“All you need is faith, trust and a little bit of pixie dust.” – Peter Pan

I wonder if you know someone who gets younger over time instead of older? Or perhaps, someone who seemingly stops aging altogether? That’s my dad. It’s finally happened. He’s discovered the fountain of youth (or at least the geezer freezer). DooDaddy remains eternally young at heart, regardless of his physical condition. And the lighter his mood, the better he feels. Laughter does a body good. And choosing happy, despite your circumstances, is better than any prescription opiate.

What I’ve come to understand, through the care and feeding of old people, is that Old Age is a state of mind.

My son was born an old soul and has been 30 since he was 8 years old. He lost his innocence in the way that only children of divorce can do. Abruptly. Without warning. But with a stiff upper lip worthy of Gmamma. Childhood interrupted but not ruined. Because children are resilient, and life goes on. The new becomes normal.

The same is true of Old Age. It sneaks up on you and taps you on the shoulder, maybe even shoves down the basement steps, breaking a few ribs in the process. Next thing you know, you’re a widower on a walker in the Old Folks’ Home. Cardigan sweater. Metamucil. Reading glasses perched on the furthermost tip of your nose as you doze in your latte leather recliner. You wake up with a start and marvel at the warp speed passage of time and how it all led to here. Your whole world has shrunk to the size of four walls. The smallness is either suffocating and claustrophobic, or it’s cozy and comforting – your choice.

And if you choose wisely, the magic happens. Peter Pan stuff. Your inner child awakens and stretches his lithe limbs and looks at things with fresh eyes. The cataracts fall away like proverbial scales. There’s an unmistakable twinkle in your eye, despite the fistful of wrinkles on your face.

So DooDaddy has stopped aging. I’ve noticed it recently. He’s got his mojo back.

After Gmamma died, he lost his way for awhile. He simply wasn’t himself. And while the mere mention of her name can bring him to tears, he’s no longer in free fall. He lives with his grief, but it hasn’t destroyed him. My mother is still with him, a companionable angel on his shoulder. Of course, it’s not the same, but he has adjusted to the After. The new has become normal.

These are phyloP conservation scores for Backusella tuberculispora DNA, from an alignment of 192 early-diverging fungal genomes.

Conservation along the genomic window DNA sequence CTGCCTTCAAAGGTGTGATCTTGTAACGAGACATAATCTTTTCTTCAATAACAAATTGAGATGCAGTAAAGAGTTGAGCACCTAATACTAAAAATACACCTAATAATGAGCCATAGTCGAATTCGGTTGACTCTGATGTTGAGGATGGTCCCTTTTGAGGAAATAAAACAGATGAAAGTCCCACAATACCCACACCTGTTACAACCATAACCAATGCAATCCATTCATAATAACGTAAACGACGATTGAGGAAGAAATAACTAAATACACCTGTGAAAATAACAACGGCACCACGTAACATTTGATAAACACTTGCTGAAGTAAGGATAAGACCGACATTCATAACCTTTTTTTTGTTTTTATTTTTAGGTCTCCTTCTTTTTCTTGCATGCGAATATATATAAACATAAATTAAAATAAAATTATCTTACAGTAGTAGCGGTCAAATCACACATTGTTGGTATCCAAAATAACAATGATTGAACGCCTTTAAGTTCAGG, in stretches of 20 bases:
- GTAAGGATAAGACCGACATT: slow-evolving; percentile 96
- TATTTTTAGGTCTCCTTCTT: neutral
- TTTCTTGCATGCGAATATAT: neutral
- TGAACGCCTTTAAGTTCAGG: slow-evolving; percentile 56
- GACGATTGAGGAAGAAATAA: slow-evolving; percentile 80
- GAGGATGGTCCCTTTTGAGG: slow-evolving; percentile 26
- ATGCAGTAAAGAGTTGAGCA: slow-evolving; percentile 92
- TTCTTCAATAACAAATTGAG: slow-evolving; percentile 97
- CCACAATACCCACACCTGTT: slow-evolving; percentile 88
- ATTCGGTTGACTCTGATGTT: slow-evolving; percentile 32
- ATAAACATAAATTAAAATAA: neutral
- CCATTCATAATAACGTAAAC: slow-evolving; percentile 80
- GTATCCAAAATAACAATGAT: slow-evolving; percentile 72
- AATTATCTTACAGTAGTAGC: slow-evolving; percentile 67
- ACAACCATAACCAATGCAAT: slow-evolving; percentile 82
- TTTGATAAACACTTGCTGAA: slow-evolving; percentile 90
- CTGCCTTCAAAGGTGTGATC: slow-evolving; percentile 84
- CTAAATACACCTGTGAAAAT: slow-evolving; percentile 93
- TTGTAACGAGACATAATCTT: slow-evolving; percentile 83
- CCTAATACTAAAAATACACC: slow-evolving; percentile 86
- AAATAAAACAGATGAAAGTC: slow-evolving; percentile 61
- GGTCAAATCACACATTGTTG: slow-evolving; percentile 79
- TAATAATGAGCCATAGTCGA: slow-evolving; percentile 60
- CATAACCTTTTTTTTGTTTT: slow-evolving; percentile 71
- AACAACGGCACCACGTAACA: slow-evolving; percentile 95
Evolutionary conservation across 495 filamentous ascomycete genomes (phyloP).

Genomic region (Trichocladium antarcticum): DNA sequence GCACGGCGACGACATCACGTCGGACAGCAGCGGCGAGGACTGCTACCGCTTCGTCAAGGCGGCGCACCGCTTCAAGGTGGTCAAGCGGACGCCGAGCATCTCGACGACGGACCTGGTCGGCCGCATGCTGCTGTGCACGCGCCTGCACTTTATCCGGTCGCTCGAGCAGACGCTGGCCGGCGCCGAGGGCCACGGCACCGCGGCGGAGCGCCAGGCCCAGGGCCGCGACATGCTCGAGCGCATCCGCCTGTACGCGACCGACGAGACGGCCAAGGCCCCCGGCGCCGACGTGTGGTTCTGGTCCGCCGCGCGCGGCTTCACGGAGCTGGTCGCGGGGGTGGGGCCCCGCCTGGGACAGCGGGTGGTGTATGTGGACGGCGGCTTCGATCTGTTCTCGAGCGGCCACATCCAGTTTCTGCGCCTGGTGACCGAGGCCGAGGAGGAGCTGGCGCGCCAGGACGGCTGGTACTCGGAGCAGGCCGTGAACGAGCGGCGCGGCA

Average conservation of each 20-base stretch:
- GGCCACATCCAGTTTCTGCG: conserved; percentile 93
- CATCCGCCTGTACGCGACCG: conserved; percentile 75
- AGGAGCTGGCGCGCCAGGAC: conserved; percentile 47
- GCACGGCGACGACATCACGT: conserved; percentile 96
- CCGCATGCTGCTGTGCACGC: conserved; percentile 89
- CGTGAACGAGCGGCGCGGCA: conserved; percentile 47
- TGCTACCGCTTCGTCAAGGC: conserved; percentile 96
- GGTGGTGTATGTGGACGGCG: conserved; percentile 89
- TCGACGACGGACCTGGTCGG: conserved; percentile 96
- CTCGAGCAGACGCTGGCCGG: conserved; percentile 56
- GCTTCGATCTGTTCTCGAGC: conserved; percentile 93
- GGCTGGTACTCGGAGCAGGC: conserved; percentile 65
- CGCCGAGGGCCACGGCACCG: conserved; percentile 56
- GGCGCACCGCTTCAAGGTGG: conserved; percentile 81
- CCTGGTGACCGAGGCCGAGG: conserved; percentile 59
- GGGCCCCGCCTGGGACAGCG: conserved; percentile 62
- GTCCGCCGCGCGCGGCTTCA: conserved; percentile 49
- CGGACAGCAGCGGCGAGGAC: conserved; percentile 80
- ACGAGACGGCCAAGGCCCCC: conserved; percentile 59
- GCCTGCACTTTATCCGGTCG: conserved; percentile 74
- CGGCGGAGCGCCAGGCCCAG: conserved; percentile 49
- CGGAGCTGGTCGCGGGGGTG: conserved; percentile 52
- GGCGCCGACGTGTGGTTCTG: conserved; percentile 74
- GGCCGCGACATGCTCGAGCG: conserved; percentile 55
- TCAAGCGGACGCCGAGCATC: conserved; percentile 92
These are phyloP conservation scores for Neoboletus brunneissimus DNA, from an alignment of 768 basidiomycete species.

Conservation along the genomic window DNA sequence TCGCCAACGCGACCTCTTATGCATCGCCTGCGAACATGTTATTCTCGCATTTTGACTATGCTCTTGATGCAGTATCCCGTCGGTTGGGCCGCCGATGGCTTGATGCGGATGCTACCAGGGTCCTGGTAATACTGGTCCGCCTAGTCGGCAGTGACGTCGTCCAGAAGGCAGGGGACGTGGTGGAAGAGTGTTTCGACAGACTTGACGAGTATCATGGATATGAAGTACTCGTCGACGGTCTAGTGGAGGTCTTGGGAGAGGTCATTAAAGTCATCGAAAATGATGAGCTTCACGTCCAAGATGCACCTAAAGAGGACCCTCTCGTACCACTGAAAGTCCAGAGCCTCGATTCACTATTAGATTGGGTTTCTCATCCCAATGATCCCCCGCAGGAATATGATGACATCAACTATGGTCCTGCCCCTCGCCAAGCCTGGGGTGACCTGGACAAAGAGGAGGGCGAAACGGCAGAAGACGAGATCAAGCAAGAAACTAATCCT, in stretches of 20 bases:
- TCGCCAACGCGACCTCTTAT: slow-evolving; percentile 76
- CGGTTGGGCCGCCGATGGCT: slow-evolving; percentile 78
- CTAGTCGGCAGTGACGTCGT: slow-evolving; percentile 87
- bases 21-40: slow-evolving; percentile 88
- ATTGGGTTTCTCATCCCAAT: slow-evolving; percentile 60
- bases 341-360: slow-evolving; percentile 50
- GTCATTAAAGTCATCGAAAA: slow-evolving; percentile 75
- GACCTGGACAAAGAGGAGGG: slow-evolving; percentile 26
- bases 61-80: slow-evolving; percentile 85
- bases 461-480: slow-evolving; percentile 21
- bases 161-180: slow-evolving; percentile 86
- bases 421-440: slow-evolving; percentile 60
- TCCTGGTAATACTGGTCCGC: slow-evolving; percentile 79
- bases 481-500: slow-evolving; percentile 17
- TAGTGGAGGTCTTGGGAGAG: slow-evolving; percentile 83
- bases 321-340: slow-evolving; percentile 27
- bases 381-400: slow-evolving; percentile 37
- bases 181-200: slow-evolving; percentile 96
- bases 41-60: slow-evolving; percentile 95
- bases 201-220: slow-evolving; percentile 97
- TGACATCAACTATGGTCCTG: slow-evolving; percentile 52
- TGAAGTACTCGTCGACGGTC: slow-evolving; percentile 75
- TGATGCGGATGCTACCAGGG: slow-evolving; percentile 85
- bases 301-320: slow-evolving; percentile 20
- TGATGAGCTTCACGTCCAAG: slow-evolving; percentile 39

Yesterday, DooDaddy was spinning stories and sipping his “vodka rocks” as we celebrated Thanksgiving. It was just Mac, my father and me. A merry band of three. But that’s audience enough for an accomplished raconteur. We heard about The Doo’s transition from Jack Daniels to vodka and traced his alcohol preferences all the way back to a pitcher of gin gimlets at an engagement party.

“I hadn’t eaten lunch, and I got to where I could barely stand up, so Bea Wright Jones – Jennie D. never trusted Bea Wright Jones – wanted to put me to bed in her upstairs bedroom, but your mother wasn’t having any of that.”

We talked politics as usual. Mac brought The Doo up to speed on the net neutrality issue. We all agreed that people should be able to see what they want on the internet and to use the services they prefer. We sometimes find common ground across three generations of political perspectives.

We’re for less government. Human rights. Privacy. Free speech. Stiff drinks. Live and let live. Death with dignity.

We discussed race relations, and DooDaddy recalled working at Kennington’s Department Store as a college student in Jackson, Mississippi in the 1950s, when African American customers weren’t allowed to try on clothes in the dressing room, or return them if they tried them on at home.

“I grew up in Middle Tennessee, and we didn’t treat people like that. But Mississippi was a whole ‘nuther story. I felt terrible for those customers, and I am embarrassed about it to this day.”

Our conversation meandered here and there, but DooDaddy never lost the thread. And the more he talked, the younger he became. Not in a creepy Benjamin Button kind of way. He just morphed into the best version of himself. Ageless. Timeless. Connected and fully present in a way that transcends the years. Classic DooDaddy.

And so, if you find yourself or someone you love, feeling old, pour two fingers of vodka in a short glass with lots of ice and just a splash of water and a twist of lime. Sip slowly and let the ice melt as you warm to your favorite topic of conversation. Then talk and drink and laugh till you’re feeling no pain, no age, no infirmity. Just a warm glow and a light heart.

And when the buzz is gone, choose happy.

DooDaddy, Mac and me